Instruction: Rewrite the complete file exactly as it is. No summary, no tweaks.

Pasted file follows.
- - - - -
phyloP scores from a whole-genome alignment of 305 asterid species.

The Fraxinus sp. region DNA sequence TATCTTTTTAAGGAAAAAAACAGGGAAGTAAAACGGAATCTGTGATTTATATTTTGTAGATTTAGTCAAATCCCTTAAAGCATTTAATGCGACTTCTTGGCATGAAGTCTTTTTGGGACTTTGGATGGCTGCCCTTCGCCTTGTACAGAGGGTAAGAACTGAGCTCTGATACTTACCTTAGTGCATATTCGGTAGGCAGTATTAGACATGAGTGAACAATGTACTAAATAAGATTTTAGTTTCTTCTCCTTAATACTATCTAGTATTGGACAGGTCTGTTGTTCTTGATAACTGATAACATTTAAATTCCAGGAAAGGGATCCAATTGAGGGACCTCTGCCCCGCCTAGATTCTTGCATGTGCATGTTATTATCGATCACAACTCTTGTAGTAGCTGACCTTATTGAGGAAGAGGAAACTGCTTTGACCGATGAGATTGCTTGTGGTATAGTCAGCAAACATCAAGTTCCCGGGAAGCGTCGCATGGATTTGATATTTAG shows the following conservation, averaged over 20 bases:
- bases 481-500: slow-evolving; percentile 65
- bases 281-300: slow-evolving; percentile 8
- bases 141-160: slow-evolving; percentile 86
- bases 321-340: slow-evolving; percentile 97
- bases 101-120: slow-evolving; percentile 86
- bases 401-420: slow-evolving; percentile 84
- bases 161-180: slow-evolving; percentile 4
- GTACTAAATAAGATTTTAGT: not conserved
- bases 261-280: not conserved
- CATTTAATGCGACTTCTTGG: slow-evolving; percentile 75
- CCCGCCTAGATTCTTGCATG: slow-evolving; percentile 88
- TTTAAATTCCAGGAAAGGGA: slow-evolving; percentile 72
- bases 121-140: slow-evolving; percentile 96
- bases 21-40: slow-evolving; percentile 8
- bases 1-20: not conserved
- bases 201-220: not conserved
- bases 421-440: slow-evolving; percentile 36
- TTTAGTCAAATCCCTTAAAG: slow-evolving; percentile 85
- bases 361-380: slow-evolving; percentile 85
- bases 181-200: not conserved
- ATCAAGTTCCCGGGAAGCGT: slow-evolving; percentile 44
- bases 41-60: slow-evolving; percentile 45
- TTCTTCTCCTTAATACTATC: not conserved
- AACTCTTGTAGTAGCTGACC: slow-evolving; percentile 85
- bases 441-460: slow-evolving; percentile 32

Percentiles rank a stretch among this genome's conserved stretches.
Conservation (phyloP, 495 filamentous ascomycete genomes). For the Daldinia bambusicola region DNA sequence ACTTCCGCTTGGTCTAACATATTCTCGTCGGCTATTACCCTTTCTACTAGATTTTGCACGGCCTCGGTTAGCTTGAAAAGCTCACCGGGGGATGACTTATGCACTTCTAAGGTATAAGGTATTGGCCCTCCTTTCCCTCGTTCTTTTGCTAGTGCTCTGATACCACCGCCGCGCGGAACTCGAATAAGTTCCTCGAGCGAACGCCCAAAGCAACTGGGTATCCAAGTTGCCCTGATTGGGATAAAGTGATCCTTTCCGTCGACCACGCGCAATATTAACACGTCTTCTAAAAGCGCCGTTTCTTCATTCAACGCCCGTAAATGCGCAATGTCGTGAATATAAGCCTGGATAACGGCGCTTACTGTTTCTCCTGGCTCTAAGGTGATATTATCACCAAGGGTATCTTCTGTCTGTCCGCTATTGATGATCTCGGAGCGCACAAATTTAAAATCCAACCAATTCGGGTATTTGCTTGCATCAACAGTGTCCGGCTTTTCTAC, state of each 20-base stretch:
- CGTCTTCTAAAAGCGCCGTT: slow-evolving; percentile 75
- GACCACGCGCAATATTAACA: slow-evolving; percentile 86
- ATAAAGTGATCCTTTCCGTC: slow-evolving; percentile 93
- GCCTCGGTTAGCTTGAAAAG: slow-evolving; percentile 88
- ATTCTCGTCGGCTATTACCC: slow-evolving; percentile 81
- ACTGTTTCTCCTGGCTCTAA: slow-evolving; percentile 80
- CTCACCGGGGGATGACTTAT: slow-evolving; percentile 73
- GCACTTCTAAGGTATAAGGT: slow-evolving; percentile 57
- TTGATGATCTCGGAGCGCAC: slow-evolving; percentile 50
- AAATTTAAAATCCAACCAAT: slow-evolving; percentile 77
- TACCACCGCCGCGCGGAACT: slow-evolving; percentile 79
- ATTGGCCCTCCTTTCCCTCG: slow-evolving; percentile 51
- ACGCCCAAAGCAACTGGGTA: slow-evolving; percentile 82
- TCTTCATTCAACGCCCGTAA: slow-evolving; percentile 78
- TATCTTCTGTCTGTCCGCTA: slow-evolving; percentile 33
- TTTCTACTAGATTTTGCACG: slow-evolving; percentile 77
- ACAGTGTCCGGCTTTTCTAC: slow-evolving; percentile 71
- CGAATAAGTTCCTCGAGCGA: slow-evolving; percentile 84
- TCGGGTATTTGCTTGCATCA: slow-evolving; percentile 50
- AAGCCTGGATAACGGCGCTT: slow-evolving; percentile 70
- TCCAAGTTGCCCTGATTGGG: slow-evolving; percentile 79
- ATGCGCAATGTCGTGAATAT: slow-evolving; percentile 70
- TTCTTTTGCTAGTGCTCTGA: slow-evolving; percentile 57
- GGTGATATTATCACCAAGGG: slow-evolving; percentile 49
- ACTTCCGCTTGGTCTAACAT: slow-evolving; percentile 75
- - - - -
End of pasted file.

phyloP scores from a whole-genome alignment of 305 asterid species.

The Fraxinus sp. region DNA sequence TATCTTTTTAAGGAAAAAAACAGGGAAGTAAAACGGAATCTGTGATTTATATTTTGTAGATTTAGTCAAATCCCTTAAAGCATTTAATGCGACTTCTTGGCATGAAGTCTTTTTGGGACTTTGGATGGCTGCCCTTCGCCTTGTACAGAGGGTAAGAACTGAGCTCTGATACTTACCTTAGTGCATATTCGGTAGGCAGTATTAGACATGAGTGAACAATGTACTAAATAAGATTTTAGTTTCTTCTCCTTAATACTATCTAGTATTGGACAGGTCTGTTGTTCTTGATAACTGATAACATTTAAATTCCAGGAAAGGGATCCAATTGAGGGACCTCTGCCCCGCCTAGATTCTTGCATGTGCATGTTATTATCGATCACAACTCTTGTAGTAGCTGACCTTATTGAGGAAGAGGAAACTGCTTTGACCGATGAGATTGCTTGTGGTATAGTCAGCAAACATCAAGTTCCCGGGAAGCGTCGCATGGATTTGATATTTAG shows the following conservation, averaged over 20 bases:
- bases 481-500: slow-evolving; percentile 65
- bases 281-300: slow-evolving; percentile 8
- bases 141-160: slow-evolving; percentile 86
- bases 321-340: slow-evolving; percentile 97
- bases 101-120: slow-evolving; percentile 86
- bases 401-420: slow-evolving; percentile 84
- bases 161-180: slow-evolving; percentile 4
- GTACTAAATAAGATTTTAGT: not conserved
- bases 261-280: not conserved
- CATTTAATGCGACTTCTTGG: slow-evolving; percentile 75
- CCCGCCTAGATTCTTGCATG: slow-evolving; percentile 88
- TTTAAATTCCAGGAAAGGGA: slow-evolving; percentile 72
- bases 121-140: slow-evolving; percentile 96
- bases 21-40: slow-evolving; percentile 8
- bases 1-20: not conserved
- bases 201-220: not conserved
- bases 421-440: slow-evolving; percentile 36
- TTTAGTCAAATCCCTTAAAG: slow-evolving; percentile 85
- bases 361-380: slow-evolving; percentile 85
- bases 181-200: not conserved
- ATCAAGTTCCCGGGAAGCGT: slow-evolving; percentile 44
- bases 41-60: slow-evolving; percentile 45
- TTCTTCTCCTTAATACTATC: not conserved
- AACTCTTGTAGTAGCTGACC: slow-evolving; percentile 85
- bases 441-460: slow-evolving; percentile 32

Percentiles rank a stretch among this genome's conserved stretches.
Conservation (phyloP, 495 filamentous ascomycete genomes). For the Daldinia bambusicola region DNA sequence ACTTCCGCTTGGTCTAACATATTCTCGTCGGCTATTACCCTTTCTACTAGATTTTGCACGGCCTCGGTTAGCTTGAAAAGCTCACCGGGGGATGACTTATGCACTTCTAAGGTATAAGGTATTGGCCCTCCTTTCCCTCGTTCTTTTGCTAGTGCTCTGATACCACCGCCGCGCGGAACTCGAATAAGTTCCTCGAGCGAACGCCCAAAGCAACTGGGTATCCAAGTTGCCCTGATTGGGATAAAGTGATCCTTTCCGTCGACCACGCGCAATATTAACACGTCTTCTAAAAGCGCCGTTTCTTCATTCAACGCCCGTAAATGCGCAATGTCGTGAATATAAGCCTGGATAACGGCGCTTACTGTTTCTCCTGGCTCTAAGGTGATATTATCACCAAGGGTATCTTCTGTCTGTCCGCTATTGATGATCTCGGAGCGCACAAATTTAAAATCCAACCAATTCGGGTATTTGCTTGCATCAACAGTGTCCGGCTTTTCTAC, state of each 20-base stretch:
- CGTCTTCTAAAAGCGCCGTT: slow-evolving; percentile 75
- GACCACGCGCAATATTAACA: slow-evolving; percentile 86
- ATAAAGTGATCCTTTCCGTC: slow-evolving; percentile 93
- GCCTCGGTTAGCTTGAAAAG: slow-evolving; percentile 88
- ATTCTCGTCGGCTATTACCC: slow-evolving; percentile 81
- ACTGTTTCTCCTGGCTCTAA: slow-evolving; percentile 80
- CTCACCGGGGGATGACTTAT: slow-evolving; percentile 73
- GCACTTCTAAGGTATAAGGT: slow-evolving; percentile 57
- TTGATGATCTCGGAGCGCAC: slow-evolving; percentile 50
- AAATTTAAAATCCAACCAAT: slow-evolving; percentile 77
- TACCACCGCCGCGCGGAACT: slow-evolving; percentile 79
- ATTGGCCCTCCTTTCCCTCG: slow-evolving; percentile 51
- ACGCCCAAAGCAACTGGGTA: slow-evolving; percentile 82
- TCTTCATTCAACGCCCGTAA: slow-evolving; percentile 78
- TATCTTCTGTCTGTCCGCTA: slow-evolving; percentile 33
- TTTCTACTAGATTTTGCACG: slow-evolving; percentile 77
- ACAGTGTCCGGCTTTTCTAC: slow-evolving; percentile 71
- CGAATAAGTTCCTCGAGCGA: slow-evolving; percentile 84
- TCGGGTATTTGCTTGCATCA: slow-evolving; percentile 50
- AAGCCTGGATAACGGCGCTT: slow-evolving; percentile 70
- TCCAAGTTGCCCTGATTGGG: slow-evolving; percentile 79
- ATGCGCAATGTCGTGAATAT: slow-evolving; percentile 70
- TTCTTTTGCTAGTGCTCTGA: slow-evolving; percentile 57
- GGTGATATTATCACCAAGGG: slow-evolving; percentile 49
- ACTTCCGCTTGGTCTAACAT: slow-evolving; percentile 75